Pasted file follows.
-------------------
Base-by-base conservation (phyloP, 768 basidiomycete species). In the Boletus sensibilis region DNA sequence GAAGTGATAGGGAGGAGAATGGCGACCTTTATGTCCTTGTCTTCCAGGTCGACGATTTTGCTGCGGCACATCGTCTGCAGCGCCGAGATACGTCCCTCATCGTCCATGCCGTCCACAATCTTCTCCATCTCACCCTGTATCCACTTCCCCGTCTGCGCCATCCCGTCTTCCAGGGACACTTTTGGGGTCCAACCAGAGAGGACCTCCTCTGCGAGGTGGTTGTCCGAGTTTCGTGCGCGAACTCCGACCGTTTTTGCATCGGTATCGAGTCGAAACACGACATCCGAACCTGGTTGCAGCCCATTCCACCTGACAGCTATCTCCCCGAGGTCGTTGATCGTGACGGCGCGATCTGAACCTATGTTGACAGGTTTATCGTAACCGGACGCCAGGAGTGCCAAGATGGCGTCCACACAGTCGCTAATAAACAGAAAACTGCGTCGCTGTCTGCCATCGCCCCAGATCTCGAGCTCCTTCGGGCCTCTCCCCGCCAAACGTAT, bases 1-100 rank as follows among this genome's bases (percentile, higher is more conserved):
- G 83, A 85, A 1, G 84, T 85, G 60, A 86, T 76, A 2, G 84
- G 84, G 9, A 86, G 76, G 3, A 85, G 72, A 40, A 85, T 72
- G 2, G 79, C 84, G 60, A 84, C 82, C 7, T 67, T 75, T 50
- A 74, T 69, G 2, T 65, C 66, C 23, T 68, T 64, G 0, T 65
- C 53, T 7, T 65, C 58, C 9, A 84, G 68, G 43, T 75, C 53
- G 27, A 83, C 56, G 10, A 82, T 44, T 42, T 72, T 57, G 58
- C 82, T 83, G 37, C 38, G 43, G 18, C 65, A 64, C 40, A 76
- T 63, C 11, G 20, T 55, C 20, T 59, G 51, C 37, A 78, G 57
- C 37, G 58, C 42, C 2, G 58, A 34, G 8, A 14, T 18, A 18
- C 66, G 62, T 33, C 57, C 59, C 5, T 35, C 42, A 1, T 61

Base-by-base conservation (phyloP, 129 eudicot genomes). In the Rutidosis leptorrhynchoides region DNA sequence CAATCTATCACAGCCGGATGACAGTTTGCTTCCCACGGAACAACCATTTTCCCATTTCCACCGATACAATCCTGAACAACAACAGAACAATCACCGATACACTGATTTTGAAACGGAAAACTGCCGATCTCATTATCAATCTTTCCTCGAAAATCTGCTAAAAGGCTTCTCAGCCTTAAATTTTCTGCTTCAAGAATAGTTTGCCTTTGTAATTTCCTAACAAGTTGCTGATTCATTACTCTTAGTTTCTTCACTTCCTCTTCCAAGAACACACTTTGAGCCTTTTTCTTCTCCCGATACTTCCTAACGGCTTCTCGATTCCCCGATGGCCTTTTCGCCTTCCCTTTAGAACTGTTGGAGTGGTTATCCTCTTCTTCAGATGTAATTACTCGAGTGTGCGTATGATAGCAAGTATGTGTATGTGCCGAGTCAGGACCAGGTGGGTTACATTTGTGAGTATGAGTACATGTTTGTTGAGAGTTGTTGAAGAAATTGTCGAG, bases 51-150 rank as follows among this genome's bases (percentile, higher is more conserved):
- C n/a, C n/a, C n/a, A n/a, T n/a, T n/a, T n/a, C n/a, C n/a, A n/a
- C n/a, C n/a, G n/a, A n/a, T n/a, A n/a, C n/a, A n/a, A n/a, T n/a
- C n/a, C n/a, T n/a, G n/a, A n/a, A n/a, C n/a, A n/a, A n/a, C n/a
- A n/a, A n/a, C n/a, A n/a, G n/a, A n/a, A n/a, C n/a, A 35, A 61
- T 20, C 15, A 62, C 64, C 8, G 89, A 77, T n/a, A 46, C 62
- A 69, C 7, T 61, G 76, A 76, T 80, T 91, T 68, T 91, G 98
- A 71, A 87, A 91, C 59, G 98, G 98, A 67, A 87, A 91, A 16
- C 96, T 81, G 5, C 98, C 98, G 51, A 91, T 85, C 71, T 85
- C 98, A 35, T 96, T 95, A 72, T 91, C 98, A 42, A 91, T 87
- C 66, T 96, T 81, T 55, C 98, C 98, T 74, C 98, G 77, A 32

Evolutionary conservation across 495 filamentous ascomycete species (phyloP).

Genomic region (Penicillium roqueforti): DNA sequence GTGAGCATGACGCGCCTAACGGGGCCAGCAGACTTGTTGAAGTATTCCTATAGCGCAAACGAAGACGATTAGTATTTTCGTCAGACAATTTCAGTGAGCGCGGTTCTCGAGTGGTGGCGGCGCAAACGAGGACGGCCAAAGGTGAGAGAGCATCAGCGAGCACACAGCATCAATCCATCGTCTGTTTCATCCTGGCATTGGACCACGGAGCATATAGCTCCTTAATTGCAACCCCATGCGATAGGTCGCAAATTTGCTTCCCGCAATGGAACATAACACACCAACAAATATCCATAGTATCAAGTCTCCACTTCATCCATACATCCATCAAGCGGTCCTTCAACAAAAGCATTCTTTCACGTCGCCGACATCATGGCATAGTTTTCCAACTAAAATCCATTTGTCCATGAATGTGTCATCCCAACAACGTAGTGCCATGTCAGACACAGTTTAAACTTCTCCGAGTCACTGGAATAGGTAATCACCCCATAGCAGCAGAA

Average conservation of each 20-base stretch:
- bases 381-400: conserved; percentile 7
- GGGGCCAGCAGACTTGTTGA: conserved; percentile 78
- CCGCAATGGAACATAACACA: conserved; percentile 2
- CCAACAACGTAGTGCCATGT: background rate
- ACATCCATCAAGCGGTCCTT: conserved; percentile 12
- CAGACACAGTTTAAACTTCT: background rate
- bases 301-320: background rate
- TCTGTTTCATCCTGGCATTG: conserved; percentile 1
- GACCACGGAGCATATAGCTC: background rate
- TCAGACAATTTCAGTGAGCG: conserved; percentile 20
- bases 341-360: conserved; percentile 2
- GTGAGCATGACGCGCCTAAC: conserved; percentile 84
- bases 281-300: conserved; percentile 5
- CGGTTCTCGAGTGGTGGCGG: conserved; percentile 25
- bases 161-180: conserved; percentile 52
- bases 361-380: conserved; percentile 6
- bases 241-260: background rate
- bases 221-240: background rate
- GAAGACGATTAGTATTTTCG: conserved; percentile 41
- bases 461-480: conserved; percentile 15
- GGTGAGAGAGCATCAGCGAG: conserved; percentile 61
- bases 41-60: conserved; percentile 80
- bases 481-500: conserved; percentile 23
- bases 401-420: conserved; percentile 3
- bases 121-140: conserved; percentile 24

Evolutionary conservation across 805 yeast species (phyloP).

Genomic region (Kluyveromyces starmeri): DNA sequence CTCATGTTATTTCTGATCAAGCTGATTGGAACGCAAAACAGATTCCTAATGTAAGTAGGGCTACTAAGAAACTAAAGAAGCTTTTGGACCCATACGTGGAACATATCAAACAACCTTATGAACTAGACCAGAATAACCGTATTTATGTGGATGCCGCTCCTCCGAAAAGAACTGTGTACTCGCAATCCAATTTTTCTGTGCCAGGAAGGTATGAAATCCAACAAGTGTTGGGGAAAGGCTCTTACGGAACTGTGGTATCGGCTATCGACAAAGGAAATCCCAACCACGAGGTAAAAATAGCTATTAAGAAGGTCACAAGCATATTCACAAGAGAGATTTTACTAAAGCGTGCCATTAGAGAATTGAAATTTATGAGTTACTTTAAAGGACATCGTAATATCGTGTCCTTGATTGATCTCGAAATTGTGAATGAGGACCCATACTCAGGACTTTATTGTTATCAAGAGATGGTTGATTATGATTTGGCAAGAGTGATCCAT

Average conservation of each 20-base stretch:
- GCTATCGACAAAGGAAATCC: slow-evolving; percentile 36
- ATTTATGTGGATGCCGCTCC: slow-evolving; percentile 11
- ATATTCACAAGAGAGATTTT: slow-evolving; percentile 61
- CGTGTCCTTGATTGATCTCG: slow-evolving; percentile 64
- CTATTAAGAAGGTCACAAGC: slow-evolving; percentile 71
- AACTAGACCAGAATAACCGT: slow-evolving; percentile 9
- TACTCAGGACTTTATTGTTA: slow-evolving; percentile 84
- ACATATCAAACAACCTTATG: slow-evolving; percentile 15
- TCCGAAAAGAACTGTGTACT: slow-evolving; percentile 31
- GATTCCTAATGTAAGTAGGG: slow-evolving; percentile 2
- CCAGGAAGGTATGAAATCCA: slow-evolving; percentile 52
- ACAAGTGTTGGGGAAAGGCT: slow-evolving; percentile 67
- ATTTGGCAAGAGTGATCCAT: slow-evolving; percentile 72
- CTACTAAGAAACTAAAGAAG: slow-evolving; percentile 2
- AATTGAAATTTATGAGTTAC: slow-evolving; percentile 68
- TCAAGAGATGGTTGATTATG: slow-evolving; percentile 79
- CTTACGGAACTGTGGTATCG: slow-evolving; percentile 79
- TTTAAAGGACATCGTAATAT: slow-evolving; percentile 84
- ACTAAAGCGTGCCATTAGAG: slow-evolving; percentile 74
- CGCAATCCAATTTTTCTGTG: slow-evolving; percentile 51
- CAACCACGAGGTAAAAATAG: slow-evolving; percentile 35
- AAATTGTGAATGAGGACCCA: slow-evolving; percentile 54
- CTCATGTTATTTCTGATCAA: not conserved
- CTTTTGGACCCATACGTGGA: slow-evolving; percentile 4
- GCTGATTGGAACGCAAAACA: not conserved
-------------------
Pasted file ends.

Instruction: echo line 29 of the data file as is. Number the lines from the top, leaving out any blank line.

- CCAACAACGTAGTGCCATGT: background rate